About 90 miles east of Cincinnati, just south of the Ohio River, the western portion of the Appalachian topography begins to take shape.

The rapid transformation from straight four-lane highways to narrow roads that serpentine around plush green hills is distinct.

Atop one of these nondescript peaks, overlooking a scenic valley, sits a lone 46-foot-tall three-story home. With 50 head of cattle, a chicken coop and a solar-paneled roof, this off-the-grid sanctuary marries 1,200 acres of natural Kentucky beauty with new-age efficiency.

It’s the home base of Kentucky’s fourth district Rep. Thomas Massie, the high-tech wiz kid and self-made millionaire turned Tea Party activist who’s intent on shaking up government.

“I call it comfortable self-reliance,” says Massie, who, with his own hands, built the home for his wife and four children in 2003. “What I miss is building things and that concrete feeling of saying, ‘Hey I made that.’ Whereas in Congress, at the end of the week, there [are] a lot of times when there’s nothing tangible to look out and say, ‘This is what we got done.’”

Nearly 18 months after he was elected, Massie has participated in one the most contentious political cycles in American history. His firebrand libertarianism and Tea Party fervor have ruffled more than one feather.

On the flipside, his business acumen, academic credentials and ideology have tightened a relationship with supporters and presidential contender Sen. Rand Paul. Facing little opposition in November, Massie looks to be cruising into another two years of strong-willed activism in the Capitol.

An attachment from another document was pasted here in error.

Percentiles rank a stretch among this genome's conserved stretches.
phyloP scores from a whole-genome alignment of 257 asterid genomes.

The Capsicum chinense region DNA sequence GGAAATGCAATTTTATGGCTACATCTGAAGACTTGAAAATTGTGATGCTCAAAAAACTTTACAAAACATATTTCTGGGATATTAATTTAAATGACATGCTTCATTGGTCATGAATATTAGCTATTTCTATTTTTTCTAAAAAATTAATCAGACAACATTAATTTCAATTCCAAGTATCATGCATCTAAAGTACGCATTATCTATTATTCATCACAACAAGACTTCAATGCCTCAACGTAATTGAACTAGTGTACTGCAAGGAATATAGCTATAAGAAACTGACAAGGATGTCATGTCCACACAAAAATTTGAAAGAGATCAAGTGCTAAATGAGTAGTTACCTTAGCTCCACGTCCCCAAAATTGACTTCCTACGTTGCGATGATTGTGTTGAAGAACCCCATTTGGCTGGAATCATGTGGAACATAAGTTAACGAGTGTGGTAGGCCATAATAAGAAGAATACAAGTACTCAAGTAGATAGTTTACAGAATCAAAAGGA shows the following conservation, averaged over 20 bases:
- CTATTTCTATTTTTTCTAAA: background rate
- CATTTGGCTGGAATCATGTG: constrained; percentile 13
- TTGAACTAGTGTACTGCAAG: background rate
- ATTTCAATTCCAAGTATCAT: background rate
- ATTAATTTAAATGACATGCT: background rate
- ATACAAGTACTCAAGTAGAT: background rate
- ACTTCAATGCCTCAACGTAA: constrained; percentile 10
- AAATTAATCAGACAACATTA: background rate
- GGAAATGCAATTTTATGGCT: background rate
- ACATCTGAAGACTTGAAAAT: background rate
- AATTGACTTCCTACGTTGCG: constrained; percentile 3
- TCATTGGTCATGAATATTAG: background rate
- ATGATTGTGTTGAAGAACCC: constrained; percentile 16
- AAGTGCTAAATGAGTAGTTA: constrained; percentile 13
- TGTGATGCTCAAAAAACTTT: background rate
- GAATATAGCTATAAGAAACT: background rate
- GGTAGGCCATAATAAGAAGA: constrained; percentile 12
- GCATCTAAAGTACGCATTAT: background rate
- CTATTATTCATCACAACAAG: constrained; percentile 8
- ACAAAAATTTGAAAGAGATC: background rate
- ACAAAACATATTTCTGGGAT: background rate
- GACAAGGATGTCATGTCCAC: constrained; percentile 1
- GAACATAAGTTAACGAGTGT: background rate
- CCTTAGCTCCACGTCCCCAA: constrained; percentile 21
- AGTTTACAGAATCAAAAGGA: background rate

With his red dimpled cheeks, thin-framed glasses and a head of dark wavy hair, it’s easy to believe Massie was a “tech nerd” before politics. If not for a few strands of gray hair (undoubtedly from his time in D.C.), his age of 43 would be a tough sell.

His humble beginnings started in Vanceburg, Ky, where his father was a beer distributor and his mother was a nurse. His tech achievements started in seventh grade when he built his first robot arm, followed by an award from NASA when he was 15. That led to the Massachusetts Institute of Technology, where Rhonda, his high school sweetheart and wife, followed him two years later.

Around the same time, he started SenSable Technologies in Massachusetts—a computer-aided design company that allows designers to sculpt virtual clay-like models.

Citing a much-needed break from business, he sold his shares in the company and returned to Kentucky in 2003 for a yearlong sabbatical. It quickly turned permanent when he started building his own home.

The wheels of civic action began to turn when he wrote a letter to the editor of the local newspaper about a new county tax. To his surprise, it attracted supporters throughout the community. Nicknamed “Thomas’s Angry Mob,” they rallied at town hall meetings with his cry for smaller government and pressed him to run for Lewis County Judge Executive in 2010. That same year, he found a political mentor in Paul after watching several “YouTubes” of Paul’s speeches for his senate race against Trey Grayson in the 2010 Republican primary.

“What impressed me the most was that he didn’t just say what people wanted to hear,” says Massie. “I thought this guy is the real deal, I can get behind him.”

For every “Massie” sign he posted in a yard during his campaign, he added a “Paul” sign as well.

“Thomas and I have a lot in common: both from small towns, both libertarians, both successful academically,” says Paul. “He shows that Republicans come in all different shapes and sizes.”

Once he took office, Massie started looking for government waste—ditch removal services, gas bills and even carpet cleaning. All told, he says he trimmed $210,000 from the county budget. He then took his findings to various county meetings around the state.

“It says a lot about someone when they drive hours to get involved like that,” says Paul.

In 2012, his crusade grabbed the attention of the Northern Kentucky Tea Party, which supported his bid for the congressional seat left open by the retirement of Rep. Geoff Davis.

Phyllis Sparks, vice chair of the Boone County Republican Party, served as Massie’s campaign manager in 2012. She says the same people who turned out for Paul’s election in 2010 were the voters who got Massie into Congress in 2012. It didn’t bode well with everyone, though.